Cell metabolism | 14 Jul 2016
QP Wang, YQ Lin, L Zhang, YA Wilson, LJ Oyston, J Cotterell, Y Qi, TM Khuong, N Bakhshi, Y Planchenault, DT Browman, MT Lau, TA Cole, AC Wong, SJ Simpson, AR Cole, JM Penninger, H Herzog and GG Neely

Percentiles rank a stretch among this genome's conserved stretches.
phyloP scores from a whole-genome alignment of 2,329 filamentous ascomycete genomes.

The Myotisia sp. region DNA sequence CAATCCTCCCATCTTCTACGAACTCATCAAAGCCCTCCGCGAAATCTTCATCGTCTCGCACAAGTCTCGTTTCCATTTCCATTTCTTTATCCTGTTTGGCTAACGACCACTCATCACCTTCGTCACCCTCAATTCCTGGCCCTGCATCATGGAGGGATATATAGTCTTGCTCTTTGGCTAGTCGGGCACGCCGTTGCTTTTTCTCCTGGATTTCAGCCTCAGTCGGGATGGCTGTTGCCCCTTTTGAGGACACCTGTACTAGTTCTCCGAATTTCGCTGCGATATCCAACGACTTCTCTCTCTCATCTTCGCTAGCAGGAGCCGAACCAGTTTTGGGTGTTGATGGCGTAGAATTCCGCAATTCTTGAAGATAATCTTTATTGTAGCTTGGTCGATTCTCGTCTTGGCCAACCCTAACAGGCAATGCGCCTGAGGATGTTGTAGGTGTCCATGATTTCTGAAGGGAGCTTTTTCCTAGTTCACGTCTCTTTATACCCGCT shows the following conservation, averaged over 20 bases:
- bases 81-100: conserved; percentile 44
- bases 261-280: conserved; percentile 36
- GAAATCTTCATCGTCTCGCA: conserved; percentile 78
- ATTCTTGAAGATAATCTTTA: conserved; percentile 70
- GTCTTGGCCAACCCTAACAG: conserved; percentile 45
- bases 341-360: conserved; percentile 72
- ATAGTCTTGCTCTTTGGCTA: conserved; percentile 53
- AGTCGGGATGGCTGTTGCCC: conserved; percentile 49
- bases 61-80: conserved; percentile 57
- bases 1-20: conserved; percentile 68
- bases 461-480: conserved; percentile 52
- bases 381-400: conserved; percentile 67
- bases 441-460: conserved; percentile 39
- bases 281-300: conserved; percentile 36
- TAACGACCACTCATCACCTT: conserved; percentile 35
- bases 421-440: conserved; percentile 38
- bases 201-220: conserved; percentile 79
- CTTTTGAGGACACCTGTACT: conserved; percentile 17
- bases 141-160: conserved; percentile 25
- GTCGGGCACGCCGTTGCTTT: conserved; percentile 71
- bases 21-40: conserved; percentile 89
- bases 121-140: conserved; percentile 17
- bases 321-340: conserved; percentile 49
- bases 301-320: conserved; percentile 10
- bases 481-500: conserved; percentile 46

Non-nutritive sweeteners like sucralose are consumed by billions of people. While animal and human studies have demonstrated a link between synthetic sweetener consumption and metabolic dysregulation, the mechanisms responsible remain unknown. Here we use a diet supplemented with sucralose to investigate the long-term effects of sweet/energy imbalance. In flies, chronic sweet/energy imbalance promoted hyperactivity, insomnia, glucose intolerance, enhanced sweet taste perception, and a sustained increase in food and calories consumed, effects that are reversed upon sucralose removal. Mechanistically, this response was mapped to the ancient insulin, catecholamine, and NPF/NPY systems and the energy sensor AMPK, which together comprise a novel neuronal starvation response pathway. Interestingly, chronic sweet/energy imbalance promoted increased food intake in mammals as well, and this also occurs through an NPY-dependent mechanism. Together, our data show that chronic consumption of a sweet/energy imbalanced diet triggers a conserved neuronal fasting response and increases the motivation to eat.
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